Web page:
- With the construction of a new roll-on, the roll-off terminal at the port has boosted its capacity to handle much larger vessels with efficiency
- Large vessels, the Post-Panamax monsters, can dock and offload in but a matter of hours
- The RoRo, along with the ramp and terminal were completed as of March 2021 after three years
Dar es Salaam: How large a vessel can dock and how fast it can on or offload determines the efficiency of a port and so determines the overall value of the port not only for the country but the region.
Having addressed these basic determinants Dar es Salaam, literally ‘Port Of Peace’ is now a formidable anchor port supporting not just Tanzania but also several landlocked countries all the way from the East Coast of Africa to its deep interior in the Democratic Republic of Congo, the heart of the continent.
“With the construction of a new roll-on, the roll-off terminal at the port has boosted its capacity to handle much larger vessels with efficiency, and to improve on the turnaround time for ships coming through,” notes the World Bank.
Buzzing with activities, the Port of Peace, Dar es Salaam is a hive of economic growth. Large vessels, the Post-Panamax monsters, can dock and offload in but a matter of hours. Just a year ago, that fit was unfathomable, but a solution was in the works, the port had to be deeper, it had to be wider.
So in 2018, work began to dig up and expand what was a mere creek outlet to join it to the rest of the deepwater mass, it worked. What was not even a true mouth of a river, just an estuary of distributaries is now a dock with the country’s first dedicated roll-on, roll-off (“RoRo”) infrastructure ramp and terminal.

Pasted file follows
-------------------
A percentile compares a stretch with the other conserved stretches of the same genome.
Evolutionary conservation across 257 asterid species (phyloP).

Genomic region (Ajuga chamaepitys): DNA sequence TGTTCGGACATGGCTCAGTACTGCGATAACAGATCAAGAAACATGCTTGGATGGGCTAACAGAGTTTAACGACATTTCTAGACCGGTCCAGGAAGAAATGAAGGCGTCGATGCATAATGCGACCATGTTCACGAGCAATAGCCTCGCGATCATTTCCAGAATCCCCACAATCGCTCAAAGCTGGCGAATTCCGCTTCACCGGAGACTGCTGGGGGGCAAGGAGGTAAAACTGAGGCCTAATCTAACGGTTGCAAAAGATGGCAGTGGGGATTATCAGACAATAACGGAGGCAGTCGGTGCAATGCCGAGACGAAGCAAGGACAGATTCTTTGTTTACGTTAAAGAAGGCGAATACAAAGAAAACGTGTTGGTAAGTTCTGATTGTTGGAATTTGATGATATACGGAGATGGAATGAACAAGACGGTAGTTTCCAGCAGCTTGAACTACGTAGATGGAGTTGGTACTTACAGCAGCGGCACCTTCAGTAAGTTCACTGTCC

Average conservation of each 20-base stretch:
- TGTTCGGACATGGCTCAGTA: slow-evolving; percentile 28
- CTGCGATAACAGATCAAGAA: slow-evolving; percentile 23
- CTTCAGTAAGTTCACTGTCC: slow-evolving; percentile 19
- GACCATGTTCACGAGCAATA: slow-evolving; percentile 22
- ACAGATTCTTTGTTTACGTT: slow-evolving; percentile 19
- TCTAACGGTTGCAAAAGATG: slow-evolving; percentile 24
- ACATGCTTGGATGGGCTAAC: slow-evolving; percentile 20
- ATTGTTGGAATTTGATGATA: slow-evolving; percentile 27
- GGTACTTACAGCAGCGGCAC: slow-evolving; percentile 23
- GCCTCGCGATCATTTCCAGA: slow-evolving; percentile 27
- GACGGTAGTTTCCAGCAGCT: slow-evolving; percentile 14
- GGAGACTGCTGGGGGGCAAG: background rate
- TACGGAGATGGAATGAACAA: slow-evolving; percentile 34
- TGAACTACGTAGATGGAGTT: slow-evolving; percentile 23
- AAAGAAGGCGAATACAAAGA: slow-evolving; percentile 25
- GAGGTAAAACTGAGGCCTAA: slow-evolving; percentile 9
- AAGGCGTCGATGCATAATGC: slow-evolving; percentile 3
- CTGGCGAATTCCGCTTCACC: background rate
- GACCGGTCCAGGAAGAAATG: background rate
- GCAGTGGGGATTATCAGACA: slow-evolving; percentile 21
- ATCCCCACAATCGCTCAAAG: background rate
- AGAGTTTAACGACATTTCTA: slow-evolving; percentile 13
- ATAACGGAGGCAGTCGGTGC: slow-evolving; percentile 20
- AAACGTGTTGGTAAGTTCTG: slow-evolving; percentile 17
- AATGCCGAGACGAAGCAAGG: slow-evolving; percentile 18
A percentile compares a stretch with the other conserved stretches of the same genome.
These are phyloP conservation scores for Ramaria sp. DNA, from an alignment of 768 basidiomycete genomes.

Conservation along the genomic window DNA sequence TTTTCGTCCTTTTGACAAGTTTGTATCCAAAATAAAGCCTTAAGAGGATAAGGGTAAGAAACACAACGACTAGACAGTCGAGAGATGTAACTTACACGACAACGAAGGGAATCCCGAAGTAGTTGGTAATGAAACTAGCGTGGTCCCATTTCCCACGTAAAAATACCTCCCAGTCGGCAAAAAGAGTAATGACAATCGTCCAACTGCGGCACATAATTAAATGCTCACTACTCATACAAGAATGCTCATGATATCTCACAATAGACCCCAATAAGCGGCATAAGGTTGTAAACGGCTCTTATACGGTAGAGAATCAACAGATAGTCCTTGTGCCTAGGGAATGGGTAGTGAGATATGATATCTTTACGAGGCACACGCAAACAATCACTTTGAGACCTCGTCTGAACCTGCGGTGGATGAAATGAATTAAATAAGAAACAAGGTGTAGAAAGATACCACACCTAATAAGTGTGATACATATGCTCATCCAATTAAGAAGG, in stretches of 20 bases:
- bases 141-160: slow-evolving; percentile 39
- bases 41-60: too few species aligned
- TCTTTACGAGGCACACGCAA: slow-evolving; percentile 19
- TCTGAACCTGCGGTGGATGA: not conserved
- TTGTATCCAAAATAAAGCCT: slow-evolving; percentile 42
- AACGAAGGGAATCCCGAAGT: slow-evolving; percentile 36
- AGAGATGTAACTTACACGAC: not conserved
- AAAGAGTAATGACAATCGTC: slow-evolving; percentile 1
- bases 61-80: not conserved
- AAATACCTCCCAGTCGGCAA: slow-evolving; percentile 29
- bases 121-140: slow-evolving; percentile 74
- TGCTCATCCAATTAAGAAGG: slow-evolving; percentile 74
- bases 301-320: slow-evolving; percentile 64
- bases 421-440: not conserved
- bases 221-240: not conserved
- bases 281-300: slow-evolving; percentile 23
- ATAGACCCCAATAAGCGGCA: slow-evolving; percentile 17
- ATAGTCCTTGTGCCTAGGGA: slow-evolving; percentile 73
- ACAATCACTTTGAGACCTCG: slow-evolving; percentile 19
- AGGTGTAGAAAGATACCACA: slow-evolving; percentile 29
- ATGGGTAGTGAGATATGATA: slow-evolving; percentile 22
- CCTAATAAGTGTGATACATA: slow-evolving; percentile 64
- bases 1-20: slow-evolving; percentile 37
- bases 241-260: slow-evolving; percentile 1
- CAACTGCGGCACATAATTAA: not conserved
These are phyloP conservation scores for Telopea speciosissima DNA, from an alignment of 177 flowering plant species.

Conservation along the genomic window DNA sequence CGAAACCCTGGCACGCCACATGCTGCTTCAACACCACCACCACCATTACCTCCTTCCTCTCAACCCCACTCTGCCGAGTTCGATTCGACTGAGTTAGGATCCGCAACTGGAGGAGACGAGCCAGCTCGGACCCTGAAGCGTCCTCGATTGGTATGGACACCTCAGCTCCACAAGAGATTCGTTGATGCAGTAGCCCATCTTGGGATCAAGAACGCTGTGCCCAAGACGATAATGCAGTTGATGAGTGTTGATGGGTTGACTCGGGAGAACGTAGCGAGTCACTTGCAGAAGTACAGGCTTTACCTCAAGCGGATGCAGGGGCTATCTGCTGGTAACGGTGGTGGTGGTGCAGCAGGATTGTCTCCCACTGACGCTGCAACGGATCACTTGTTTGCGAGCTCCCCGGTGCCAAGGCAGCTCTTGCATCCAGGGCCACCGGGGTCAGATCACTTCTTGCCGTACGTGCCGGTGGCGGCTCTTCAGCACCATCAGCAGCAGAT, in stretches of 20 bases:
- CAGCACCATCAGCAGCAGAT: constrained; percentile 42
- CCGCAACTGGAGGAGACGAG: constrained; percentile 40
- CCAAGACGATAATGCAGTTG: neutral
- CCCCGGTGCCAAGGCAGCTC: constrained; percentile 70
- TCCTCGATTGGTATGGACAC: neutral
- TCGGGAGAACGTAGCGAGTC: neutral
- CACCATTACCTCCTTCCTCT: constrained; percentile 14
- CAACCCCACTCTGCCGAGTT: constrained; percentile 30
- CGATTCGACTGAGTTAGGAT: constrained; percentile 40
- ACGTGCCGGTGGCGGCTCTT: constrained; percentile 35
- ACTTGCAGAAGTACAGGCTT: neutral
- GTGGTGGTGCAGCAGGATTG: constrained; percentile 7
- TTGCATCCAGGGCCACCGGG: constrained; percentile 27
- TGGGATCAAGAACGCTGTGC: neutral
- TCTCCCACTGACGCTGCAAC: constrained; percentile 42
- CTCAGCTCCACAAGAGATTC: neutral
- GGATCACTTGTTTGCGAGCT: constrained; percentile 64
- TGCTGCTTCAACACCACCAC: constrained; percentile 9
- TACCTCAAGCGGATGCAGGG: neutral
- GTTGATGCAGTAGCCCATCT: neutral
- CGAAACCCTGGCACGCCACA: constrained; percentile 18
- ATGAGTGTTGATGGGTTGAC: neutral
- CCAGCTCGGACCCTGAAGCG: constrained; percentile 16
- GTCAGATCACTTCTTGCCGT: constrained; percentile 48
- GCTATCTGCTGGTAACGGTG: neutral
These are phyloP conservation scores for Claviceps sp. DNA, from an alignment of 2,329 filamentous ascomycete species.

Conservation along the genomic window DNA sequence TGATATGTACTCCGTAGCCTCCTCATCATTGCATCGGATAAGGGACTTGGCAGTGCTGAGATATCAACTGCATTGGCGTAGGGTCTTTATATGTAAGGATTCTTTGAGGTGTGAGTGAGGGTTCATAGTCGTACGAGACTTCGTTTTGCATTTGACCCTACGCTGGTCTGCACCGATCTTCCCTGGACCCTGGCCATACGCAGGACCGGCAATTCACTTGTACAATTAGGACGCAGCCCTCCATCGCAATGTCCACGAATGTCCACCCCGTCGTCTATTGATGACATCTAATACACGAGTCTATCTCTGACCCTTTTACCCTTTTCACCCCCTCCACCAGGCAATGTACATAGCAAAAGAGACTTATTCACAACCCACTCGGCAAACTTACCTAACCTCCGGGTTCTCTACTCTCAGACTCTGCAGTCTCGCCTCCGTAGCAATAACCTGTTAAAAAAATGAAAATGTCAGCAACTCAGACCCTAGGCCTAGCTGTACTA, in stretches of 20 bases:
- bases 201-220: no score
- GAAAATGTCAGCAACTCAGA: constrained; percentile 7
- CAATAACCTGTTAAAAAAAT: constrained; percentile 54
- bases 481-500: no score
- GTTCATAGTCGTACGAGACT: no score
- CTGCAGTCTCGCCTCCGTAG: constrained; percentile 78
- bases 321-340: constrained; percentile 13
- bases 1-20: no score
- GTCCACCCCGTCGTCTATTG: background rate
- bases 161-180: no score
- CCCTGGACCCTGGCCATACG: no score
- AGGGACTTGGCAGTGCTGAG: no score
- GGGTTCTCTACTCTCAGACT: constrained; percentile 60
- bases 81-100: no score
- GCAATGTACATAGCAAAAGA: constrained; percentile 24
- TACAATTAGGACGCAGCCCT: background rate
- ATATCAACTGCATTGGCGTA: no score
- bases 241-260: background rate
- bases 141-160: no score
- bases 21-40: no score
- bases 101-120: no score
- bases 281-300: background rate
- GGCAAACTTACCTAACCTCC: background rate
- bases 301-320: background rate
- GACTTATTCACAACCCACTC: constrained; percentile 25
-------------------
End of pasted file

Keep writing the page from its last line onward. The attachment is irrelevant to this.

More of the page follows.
Before the ramp and terminal were built, large cargo like vehicle containers had to be offloaded using ship cranes. The process was odious, dangerous and very time consuming denying both the country and the merchants tremendous amounts of income.
Even after successful offloading, still, the vehicles had to be driven up to 2 km away from the berth just to find parking space. After the drop-off, there were no shuttles to drive the drivers back, no, they had to walk the two km back, again losing valuable time.
“Motor vehicle imports arrived on much smaller ships due to the depth restrictions alongside the berths. Rather than being driven from the vessels, the vehicles on board would need to be offloaded with ships cranes at great risk to both the staff and the cars, and with the exercise requiring no less than three days to accomplish,” writes
President of the Tanzania Freight Forwarders Association, Edward Urio comments that the low capacity of the port not only caused loss of revenue due to slow turn-around of boats but also caused huge demurrage charges.
“Vessels would queue for up to 14 to 20 days waiting for berthing space, costing some chartered vessels demurrage ranging from US$25,000 to US$40,000,” he laments.
Expanding capacity: A deep, wide rich future
The RoRo, along with the ramp and terminal were completed as of March 2021 after three years of dedicated construction works. With its completion, vehicles can now be driven, not carried, off the ship.